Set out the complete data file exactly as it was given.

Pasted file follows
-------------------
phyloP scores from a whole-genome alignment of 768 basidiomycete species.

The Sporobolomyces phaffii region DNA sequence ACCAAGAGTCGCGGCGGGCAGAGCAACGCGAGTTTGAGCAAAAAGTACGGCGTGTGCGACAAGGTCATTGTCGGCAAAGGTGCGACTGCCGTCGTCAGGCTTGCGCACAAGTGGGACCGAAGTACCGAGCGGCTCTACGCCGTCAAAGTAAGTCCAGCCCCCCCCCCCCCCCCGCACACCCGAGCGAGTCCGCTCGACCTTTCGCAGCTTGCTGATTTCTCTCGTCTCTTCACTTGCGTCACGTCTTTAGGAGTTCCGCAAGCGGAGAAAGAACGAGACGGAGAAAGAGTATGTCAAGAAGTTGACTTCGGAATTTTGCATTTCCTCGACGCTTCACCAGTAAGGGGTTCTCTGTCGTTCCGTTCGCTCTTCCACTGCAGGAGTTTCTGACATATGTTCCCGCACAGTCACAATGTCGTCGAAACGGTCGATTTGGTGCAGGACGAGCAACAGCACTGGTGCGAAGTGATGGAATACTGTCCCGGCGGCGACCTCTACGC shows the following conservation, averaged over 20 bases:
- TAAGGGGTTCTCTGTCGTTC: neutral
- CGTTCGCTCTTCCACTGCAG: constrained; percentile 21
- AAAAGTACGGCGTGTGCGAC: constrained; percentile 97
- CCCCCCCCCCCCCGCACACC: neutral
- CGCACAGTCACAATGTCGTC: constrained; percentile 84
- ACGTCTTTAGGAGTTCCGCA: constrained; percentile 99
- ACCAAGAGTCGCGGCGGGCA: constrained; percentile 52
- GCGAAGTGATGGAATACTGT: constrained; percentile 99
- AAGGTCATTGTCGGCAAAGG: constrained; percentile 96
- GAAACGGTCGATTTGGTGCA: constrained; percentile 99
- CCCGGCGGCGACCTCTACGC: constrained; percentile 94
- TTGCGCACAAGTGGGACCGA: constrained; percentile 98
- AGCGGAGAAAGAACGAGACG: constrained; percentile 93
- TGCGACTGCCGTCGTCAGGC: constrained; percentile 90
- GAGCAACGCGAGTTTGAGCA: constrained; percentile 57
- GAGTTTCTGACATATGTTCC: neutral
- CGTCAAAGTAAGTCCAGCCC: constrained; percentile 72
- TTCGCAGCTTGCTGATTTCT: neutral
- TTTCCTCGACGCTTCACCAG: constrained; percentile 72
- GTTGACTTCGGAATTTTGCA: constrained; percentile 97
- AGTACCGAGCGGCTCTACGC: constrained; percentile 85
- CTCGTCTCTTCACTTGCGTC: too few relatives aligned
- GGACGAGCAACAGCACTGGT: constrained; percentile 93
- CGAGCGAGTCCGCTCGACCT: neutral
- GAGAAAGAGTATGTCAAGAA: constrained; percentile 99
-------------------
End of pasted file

phyloP scores from a whole-genome alignment of 768 basidiomycete species.

The Sporobolomyces phaffii region DNA sequence ACCAAGAGTCGCGGCGGGCAGAGCAACGCGAGTTTGAGCAAAAAGTACGGCGTGTGCGACAAGGTCATTGTCGGCAAAGGTGCGACTGCCGTCGTCAGGCTTGCGCACAAGTGGGACCGAAGTACCGAGCGGCTCTACGCCGTCAAAGTAAGTCCAGCCCCCCCCCCCCCCCCGCACACCCGAGCGAGTCCGCTCGACCTTTCGCAGCTTGCTGATTTCTCTCGTCTCTTCACTTGCGTCACGTCTTTAGGAGTTCCGCAAGCGGAGAAAGAACGAGACGGAGAAAGAGTATGTCAAGAAGTTGACTTCGGAATTTTGCATTTCCTCGACGCTTCACCAGTAAGGGGTTCTCTGTCGTTCCGTTCGCTCTTCCACTGCAGGAGTTTCTGACATATGTTCCCGCACAGTCACAATGTCGTCGAAACGGTCGATTTGGTGCAGGACGAGCAACAGCACTGGTGCGAAGTGATGGAATACTGTCCCGGCGGCGACCTCTACGC shows the following conservation, averaged over 20 bases:
- TAAGGGGTTCTCTGTCGTTC: neutral
- CGTTCGCTCTTCCACTGCAG: constrained; percentile 21
- AAAAGTACGGCGTGTGCGAC: constrained; percentile 97
- CCCCCCCCCCCCCGCACACC: neutral
- CGCACAGTCACAATGTCGTC: constrained; percentile 84
- ACGTCTTTAGGAGTTCCGCA: constrained; percentile 99
- ACCAAGAGTCGCGGCGGGCA: constrained; percentile 52
- GCGAAGTGATGGAATACTGT: constrained; percentile 99
- AAGGTCATTGTCGGCAAAGG: constrained; percentile 96
- GAAACGGTCGATTTGGTGCA: constrained; percentile 99
- CCCGGCGGCGACCTCTACGC: constrained; percentile 94
- TTGCGCACAAGTGGGACCGA: constrained; percentile 98
- AGCGGAGAAAGAACGAGACG: constrained; percentile 93
- TGCGACTGCCGTCGTCAGGC: constrained; percentile 90
- GAGCAACGCGAGTTTGAGCA: constrained; percentile 57
- GAGTTTCTGACATATGTTCC: neutral
- CGTCAAAGTAAGTCCAGCCC: constrained; percentile 72
- TTCGCAGCTTGCTGATTTCT: neutral
- TTTCCTCGACGCTTCACCAG: constrained; percentile 72
- GTTGACTTCGGAATTTTGCA: constrained; percentile 97
- AGTACCGAGCGGCTCTACGC: constrained; percentile 85
- CTCGTCTCTTCACTTGCGTC: too few relatives aligned
- GGACGAGCAACAGCACTGGT: constrained; percentile 93
- CGAGCGAGTCCGCTCGACCT: neutral
- GAGAAAGAGTATGTCAAGAA: constrained; percentile 99